Later in the story, Georgiana begs Aylmer not to look at her birthmark again as she covers it with her hand and states I never can forget that convulsive shudder. (Mays, 344). From her reaction, we can deduce that with every remark Aylmer makes and/or every action and expression from the birthmark makes Georgiana more resentful of the mark itself. She starts to blame herself for her husband’s obsession, and she decides that it would be too much to live with, so she is willing to put her life on the line in order to have the birthmark removed and to make her husband happy.
There is room to believe that Aminadab knows precisely what the outcome will be. Aylmer gives Aminadab an order to burn a pastil (Mays, 343), but before doing so, Aminadab gazes at the unconscious Georgiana and says under his breath, if she were my wife, I’d never part with that birthmark. (Mays, 343). This statement tells us many things. First, Aminadab does not completely agree with Aylmer’s choices. Second, Aminadab may even have feelings for Georgiana, because he is basically stating that there is a man out there that will love Georgiana as she is without trying to change her and make her perfect. Then later in the last paragraph, Aminadab laughed a hoarse, chuckling laugh (Mays, 350). He was given permission to laugh by Aylmer before it was revealed that Georgiana was dying, but Aminadab waited until after she completely passed to laugh. Aminadab saw the irony in the outcome of the experiment and he believed that Aylmer deserved it for trying to change his wife for his own personal selfishness.
The last paragraph also reveals a lot about Aylmer. Georgiana tells him that she is dying. Aylmer observes her life fading and is overcome with several emotions, including failure in his experiment, failure to his wife, anger at himself for becoming so obsessed, and he feels stupid for allowing him to risk the life of the woman he loved for something so miniscule. The last paragraph states Yet, had Aylmer reached a profounder wisdom, he need not thus have flung away the happinesshe failed to look beyond the shadowy scope of time to find the perfect future in the present (Mays, 350). As we can tell, Aylmer truly did love Georgiana, but he allowed his obsession of her birthmark consume him and that leads to the irony that is the end of the story: in an attempt to make Georgiana perfect, he took away her humanity. No human is perfect, and as Georgiana’s only flaw was her birthmark, Aylmer unintentionally killed her.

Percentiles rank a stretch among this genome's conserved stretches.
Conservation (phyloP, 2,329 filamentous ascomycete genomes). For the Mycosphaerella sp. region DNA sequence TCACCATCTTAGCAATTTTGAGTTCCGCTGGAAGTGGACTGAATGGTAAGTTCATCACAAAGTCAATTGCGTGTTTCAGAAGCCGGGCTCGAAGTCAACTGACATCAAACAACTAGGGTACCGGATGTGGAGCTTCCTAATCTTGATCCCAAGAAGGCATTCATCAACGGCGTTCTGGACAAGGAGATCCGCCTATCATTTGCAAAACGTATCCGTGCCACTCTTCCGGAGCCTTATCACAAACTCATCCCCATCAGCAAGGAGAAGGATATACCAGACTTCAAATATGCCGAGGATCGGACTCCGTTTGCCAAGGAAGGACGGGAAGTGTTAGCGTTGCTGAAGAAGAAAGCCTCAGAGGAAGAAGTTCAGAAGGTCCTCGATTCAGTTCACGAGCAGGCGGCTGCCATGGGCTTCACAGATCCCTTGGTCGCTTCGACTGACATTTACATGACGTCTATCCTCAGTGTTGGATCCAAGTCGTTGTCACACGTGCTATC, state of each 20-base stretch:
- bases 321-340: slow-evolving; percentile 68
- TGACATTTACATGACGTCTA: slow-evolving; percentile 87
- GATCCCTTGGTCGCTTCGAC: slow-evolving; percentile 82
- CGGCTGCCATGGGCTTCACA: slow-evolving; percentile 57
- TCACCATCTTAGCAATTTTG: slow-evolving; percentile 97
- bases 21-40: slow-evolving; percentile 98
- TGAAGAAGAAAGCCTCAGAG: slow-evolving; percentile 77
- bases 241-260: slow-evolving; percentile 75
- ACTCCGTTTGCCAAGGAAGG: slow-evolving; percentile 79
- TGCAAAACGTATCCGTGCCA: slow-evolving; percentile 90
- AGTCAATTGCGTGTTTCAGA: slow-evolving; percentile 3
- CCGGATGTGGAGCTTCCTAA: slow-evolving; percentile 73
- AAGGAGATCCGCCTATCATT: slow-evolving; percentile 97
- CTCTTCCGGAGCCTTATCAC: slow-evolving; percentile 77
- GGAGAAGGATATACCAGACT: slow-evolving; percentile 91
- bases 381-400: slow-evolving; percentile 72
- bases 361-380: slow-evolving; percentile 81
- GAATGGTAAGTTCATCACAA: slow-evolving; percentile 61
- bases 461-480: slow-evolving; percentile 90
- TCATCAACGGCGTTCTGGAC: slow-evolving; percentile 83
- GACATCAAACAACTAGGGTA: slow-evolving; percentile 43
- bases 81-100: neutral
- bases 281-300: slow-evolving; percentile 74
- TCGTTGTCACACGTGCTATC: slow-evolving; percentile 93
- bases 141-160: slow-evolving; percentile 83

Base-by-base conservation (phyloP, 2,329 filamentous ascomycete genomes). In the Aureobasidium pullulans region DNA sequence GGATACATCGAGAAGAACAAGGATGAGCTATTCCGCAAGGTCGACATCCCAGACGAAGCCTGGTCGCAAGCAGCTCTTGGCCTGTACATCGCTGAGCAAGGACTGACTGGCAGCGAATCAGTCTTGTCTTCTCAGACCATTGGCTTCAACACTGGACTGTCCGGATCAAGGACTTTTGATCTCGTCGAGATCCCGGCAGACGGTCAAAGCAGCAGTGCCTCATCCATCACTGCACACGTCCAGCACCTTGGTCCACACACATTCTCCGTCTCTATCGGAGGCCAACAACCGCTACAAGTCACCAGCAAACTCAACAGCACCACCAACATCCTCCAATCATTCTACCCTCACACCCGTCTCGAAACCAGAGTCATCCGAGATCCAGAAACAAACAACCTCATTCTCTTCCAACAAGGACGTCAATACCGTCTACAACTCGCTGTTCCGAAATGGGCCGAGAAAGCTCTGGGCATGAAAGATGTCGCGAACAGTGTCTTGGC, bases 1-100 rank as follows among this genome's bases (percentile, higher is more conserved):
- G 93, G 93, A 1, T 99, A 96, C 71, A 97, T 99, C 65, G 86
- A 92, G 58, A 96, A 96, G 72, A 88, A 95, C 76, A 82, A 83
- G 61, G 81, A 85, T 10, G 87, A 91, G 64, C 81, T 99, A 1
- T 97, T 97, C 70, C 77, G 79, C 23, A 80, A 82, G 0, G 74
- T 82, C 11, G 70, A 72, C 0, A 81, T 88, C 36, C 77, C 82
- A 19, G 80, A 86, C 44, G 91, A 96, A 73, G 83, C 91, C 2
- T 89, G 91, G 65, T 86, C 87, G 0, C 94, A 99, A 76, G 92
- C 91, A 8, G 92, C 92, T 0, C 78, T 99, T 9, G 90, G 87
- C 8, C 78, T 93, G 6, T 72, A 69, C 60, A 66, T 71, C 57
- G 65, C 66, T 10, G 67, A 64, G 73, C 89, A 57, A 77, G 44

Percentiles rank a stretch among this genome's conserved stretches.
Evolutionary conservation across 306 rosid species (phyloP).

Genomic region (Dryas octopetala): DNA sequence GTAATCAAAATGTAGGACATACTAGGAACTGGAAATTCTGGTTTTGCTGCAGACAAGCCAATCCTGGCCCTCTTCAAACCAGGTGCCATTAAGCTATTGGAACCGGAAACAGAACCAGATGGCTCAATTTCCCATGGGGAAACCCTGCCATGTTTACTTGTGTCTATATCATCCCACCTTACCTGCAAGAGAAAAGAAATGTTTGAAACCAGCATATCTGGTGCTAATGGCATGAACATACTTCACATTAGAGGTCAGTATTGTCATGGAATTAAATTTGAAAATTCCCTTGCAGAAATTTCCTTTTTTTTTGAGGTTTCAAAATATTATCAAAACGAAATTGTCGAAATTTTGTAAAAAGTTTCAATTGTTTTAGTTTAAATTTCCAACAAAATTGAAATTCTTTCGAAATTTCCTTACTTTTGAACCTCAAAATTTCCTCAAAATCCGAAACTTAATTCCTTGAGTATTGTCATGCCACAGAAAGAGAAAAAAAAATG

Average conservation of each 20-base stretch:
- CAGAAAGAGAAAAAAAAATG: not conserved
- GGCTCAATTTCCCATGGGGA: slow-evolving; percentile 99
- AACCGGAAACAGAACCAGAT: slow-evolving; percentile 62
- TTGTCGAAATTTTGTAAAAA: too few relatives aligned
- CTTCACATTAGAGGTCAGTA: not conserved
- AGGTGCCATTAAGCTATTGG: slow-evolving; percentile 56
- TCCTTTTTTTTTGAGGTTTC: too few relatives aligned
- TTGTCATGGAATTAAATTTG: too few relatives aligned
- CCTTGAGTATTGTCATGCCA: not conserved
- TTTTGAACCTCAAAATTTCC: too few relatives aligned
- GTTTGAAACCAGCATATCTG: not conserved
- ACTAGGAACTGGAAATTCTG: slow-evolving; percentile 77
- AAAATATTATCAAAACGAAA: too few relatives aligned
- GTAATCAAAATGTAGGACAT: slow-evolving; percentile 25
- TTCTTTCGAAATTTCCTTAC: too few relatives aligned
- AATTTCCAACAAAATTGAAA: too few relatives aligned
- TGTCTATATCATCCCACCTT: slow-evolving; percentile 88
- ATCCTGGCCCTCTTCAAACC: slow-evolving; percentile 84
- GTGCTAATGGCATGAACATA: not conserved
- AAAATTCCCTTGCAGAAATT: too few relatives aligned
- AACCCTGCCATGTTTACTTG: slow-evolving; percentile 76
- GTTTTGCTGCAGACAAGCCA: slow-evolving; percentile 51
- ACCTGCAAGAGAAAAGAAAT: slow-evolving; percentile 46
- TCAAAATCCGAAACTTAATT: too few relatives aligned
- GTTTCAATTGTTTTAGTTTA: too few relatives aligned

Main Themes In The Birth-Mark Novel
In the short story The Birth-Mark Nathaniel Hawthorne brought to us several themes in this story, but the main theme we can see here in the passage is submission and sacrifices. The blindness obedience of women in the past to their husbands. Here the main idea of this passage is the wife’s wishes of being perfect as possible through her husband eyes, even if it means that to be perfect in his eyes might cause her own death.
In the nineteenth century, the Christian household would obey their house leader or the father as close as God. Aylmer plays a good role in recognizing this fact and he acts as God. Aylmer knows that his wife will die but he doesn’t care at all his foolishness was a blinding his eyes. Adding Georgina’s reaction to Aylmer’s idea, Aylmer’s foolishness becomes bigger and bigger.
At the beginning of the story, Aylmer mentions his dream to Georgina of cutting of the birthmark that Georgina has on her check. As a result of this, the petty Georgina encourages her husband Aylmer to give it a try and make her flawless. This reaction of Georgians to Aylmer’s dream appeals because of her infinite obedience to her husband, not because of her agreeing to be flawless. The idea of being the house leader and get all the enthronement and obedience was controlling a lot of the Christian household in the nineteenth century. This is one of the main causes that affect Georgina’s actions toward her husband.